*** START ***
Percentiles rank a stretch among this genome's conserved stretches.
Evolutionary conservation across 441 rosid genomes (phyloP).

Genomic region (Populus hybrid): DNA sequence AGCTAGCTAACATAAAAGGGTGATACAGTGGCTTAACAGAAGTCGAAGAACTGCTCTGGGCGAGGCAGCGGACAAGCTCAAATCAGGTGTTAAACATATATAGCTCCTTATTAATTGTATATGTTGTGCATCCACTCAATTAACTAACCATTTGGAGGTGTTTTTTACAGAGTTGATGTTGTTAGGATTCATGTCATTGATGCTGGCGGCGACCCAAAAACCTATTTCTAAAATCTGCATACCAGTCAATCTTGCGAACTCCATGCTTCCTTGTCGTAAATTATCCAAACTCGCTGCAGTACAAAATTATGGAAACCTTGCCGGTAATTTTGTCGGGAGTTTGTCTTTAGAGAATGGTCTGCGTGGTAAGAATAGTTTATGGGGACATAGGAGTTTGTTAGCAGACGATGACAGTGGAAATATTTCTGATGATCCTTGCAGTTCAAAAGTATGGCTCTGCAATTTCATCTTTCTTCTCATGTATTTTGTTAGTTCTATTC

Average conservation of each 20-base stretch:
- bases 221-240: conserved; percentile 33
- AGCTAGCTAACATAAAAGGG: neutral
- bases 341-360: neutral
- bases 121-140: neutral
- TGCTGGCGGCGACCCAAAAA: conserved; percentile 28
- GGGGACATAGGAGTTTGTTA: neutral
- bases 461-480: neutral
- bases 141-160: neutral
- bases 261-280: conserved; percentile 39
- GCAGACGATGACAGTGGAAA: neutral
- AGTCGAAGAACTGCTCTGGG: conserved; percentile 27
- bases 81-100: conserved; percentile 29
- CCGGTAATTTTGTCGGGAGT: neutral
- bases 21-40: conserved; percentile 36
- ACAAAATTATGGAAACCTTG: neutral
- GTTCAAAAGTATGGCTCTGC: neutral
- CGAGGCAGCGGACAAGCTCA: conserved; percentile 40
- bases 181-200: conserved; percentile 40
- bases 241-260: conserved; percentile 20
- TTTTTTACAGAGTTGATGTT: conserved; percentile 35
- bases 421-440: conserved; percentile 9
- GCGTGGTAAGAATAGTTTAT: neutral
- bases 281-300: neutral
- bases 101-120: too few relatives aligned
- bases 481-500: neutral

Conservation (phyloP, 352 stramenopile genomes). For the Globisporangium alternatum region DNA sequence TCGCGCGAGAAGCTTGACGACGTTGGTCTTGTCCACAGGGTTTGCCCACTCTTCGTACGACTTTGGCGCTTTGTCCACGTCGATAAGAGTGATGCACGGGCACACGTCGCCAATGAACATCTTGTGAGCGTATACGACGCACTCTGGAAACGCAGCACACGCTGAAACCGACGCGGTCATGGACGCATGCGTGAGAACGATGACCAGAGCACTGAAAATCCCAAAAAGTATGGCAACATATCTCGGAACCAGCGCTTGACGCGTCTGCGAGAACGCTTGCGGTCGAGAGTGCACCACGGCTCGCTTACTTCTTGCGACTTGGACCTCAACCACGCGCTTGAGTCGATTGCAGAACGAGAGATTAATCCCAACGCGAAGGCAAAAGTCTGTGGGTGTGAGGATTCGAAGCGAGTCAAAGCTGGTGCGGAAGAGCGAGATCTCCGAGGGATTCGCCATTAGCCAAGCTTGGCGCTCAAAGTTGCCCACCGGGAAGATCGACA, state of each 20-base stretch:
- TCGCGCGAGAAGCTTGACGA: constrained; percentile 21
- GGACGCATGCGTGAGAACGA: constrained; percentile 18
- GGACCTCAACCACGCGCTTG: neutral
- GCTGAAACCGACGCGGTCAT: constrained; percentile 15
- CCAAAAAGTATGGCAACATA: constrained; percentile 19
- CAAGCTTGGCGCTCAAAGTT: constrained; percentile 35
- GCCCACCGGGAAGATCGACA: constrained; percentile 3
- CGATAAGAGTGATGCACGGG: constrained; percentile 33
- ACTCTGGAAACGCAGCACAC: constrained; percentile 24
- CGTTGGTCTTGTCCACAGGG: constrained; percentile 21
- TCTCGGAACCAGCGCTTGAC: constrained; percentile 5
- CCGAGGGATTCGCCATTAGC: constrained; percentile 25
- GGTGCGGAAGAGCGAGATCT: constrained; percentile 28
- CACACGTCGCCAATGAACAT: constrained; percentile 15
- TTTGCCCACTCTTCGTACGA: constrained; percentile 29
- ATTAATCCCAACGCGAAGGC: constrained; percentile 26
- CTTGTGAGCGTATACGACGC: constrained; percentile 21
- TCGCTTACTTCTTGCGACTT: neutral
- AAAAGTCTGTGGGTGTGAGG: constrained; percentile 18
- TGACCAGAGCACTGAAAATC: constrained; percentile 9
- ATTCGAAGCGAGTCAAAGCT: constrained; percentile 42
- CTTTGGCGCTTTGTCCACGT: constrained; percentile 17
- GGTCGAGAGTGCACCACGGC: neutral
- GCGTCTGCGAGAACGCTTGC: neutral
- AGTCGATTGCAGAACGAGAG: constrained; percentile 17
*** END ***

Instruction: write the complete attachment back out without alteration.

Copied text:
Percentiles rank a stretch among this genome's conserved stretches.
Evolutionary conservation across 441 rosid genomes (phyloP).

Genomic region (Populus hybrid): DNA sequence AGCTAGCTAACATAAAAGGGTGATACAGTGGCTTAACAGAAGTCGAAGAACTGCTCTGGGCGAGGCAGCGGACAAGCTCAAATCAGGTGTTAAACATATATAGCTCCTTATTAATTGTATATGTTGTGCATCCACTCAATTAACTAACCATTTGGAGGTGTTTTTTACAGAGTTGATGTTGTTAGGATTCATGTCATTGATGCTGGCGGCGACCCAAAAACCTATTTCTAAAATCTGCATACCAGTCAATCTTGCGAACTCCATGCTTCCTTGTCGTAAATTATCCAAACTCGCTGCAGTACAAAATTATGGAAACCTTGCCGGTAATTTTGTCGGGAGTTTGTCTTTAGAGAATGGTCTGCGTGGTAAGAATAGTTTATGGGGACATAGGAGTTTGTTAGCAGACGATGACAGTGGAAATATTTCTGATGATCCTTGCAGTTCAAAAGTATGGCTCTGCAATTTCATCTTTCTTCTCATGTATTTTGTTAGTTCTATTC

Average conservation of each 20-base stretch:
- bases 221-240: conserved; percentile 33
- AGCTAGCTAACATAAAAGGG: neutral
- bases 341-360: neutral
- bases 121-140: neutral
- TGCTGGCGGCGACCCAAAAA: conserved; percentile 28
- GGGGACATAGGAGTTTGTTA: neutral
- bases 461-480: neutral
- bases 141-160: neutral
- bases 261-280: conserved; percentile 39
- GCAGACGATGACAGTGGAAA: neutral
- AGTCGAAGAACTGCTCTGGG: conserved; percentile 27
- bases 81-100: conserved; percentile 29
- CCGGTAATTTTGTCGGGAGT: neutral
- bases 21-40: conserved; percentile 36
- ACAAAATTATGGAAACCTTG: neutral
- GTTCAAAAGTATGGCTCTGC: neutral
- CGAGGCAGCGGACAAGCTCA: conserved; percentile 40
- bases 181-200: conserved; percentile 40
- bases 241-260: conserved; percentile 20
- TTTTTTACAGAGTTGATGTT: conserved; percentile 35
- bases 421-440: conserved; percentile 9
- GCGTGGTAAGAATAGTTTAT: neutral
- bases 281-300: neutral
- bases 101-120: too few relatives aligned
- bases 481-500: neutral

Conservation (phyloP, 352 stramenopile genomes). For the Globisporangium alternatum region DNA sequence TCGCGCGAGAAGCTTGACGACGTTGGTCTTGTCCACAGGGTTTGCCCACTCTTCGTACGACTTTGGCGCTTTGTCCACGTCGATAAGAGTGATGCACGGGCACACGTCGCCAATGAACATCTTGTGAGCGTATACGACGCACTCTGGAAACGCAGCACACGCTGAAACCGACGCGGTCATGGACGCATGCGTGAGAACGATGACCAGAGCACTGAAAATCCCAAAAAGTATGGCAACATATCTCGGAACCAGCGCTTGACGCGTCTGCGAGAACGCTTGCGGTCGAGAGTGCACCACGGCTCGCTTACTTCTTGCGACTTGGACCTCAACCACGCGCTTGAGTCGATTGCAGAACGAGAGATTAATCCCAACGCGAAGGCAAAAGTCTGTGGGTGTGAGGATTCGAAGCGAGTCAAAGCTGGTGCGGAAGAGCGAGATCTCCGAGGGATTCGCCATTAGCCAAGCTTGGCGCTCAAAGTTGCCCACCGGGAAGATCGACA, state of each 20-base stretch:
- TCGCGCGAGAAGCTTGACGA: constrained; percentile 21
- GGACGCATGCGTGAGAACGA: constrained; percentile 18
- GGACCTCAACCACGCGCTTG: neutral
- GCTGAAACCGACGCGGTCAT: constrained; percentile 15
- CCAAAAAGTATGGCAACATA: constrained; percentile 19
- CAAGCTTGGCGCTCAAAGTT: constrained; percentile 35
- GCCCACCGGGAAGATCGACA: constrained; percentile 3
- CGATAAGAGTGATGCACGGG: constrained; percentile 33
- ACTCTGGAAACGCAGCACAC: constrained; percentile 24
- CGTTGGTCTTGTCCACAGGG: constrained; percentile 21
- TCTCGGAACCAGCGCTTGAC: constrained; percentile 5
- CCGAGGGATTCGCCATTAGC: constrained; percentile 25
- GGTGCGGAAGAGCGAGATCT: constrained; percentile 28
- CACACGTCGCCAATGAACAT: constrained; percentile 15
- TTTGCCCACTCTTCGTACGA: constrained; percentile 29
- ATTAATCCCAACGCGAAGGC: constrained; percentile 26
- CTTGTGAGCGTATACGACGC: constrained; percentile 21
- TCGCTTACTTCTTGCGACTT: neutral
- AAAAGTCTGTGGGTGTGAGG: constrained; percentile 18
- TGACCAGAGCACTGAAAATC: constrained; percentile 9
- ATTCGAAGCGAGTCAAAGCT: constrained; percentile 42
- CTTTGGCGCTTTGTCCACGT: constrained; percentile 17
- GGTCGAGAGTGCACCACGGC: neutral
- GCGTCTGCGAGAACGCTTGC: neutral
- AGTCGATTGCAGAACGAGAG: constrained; percentile 17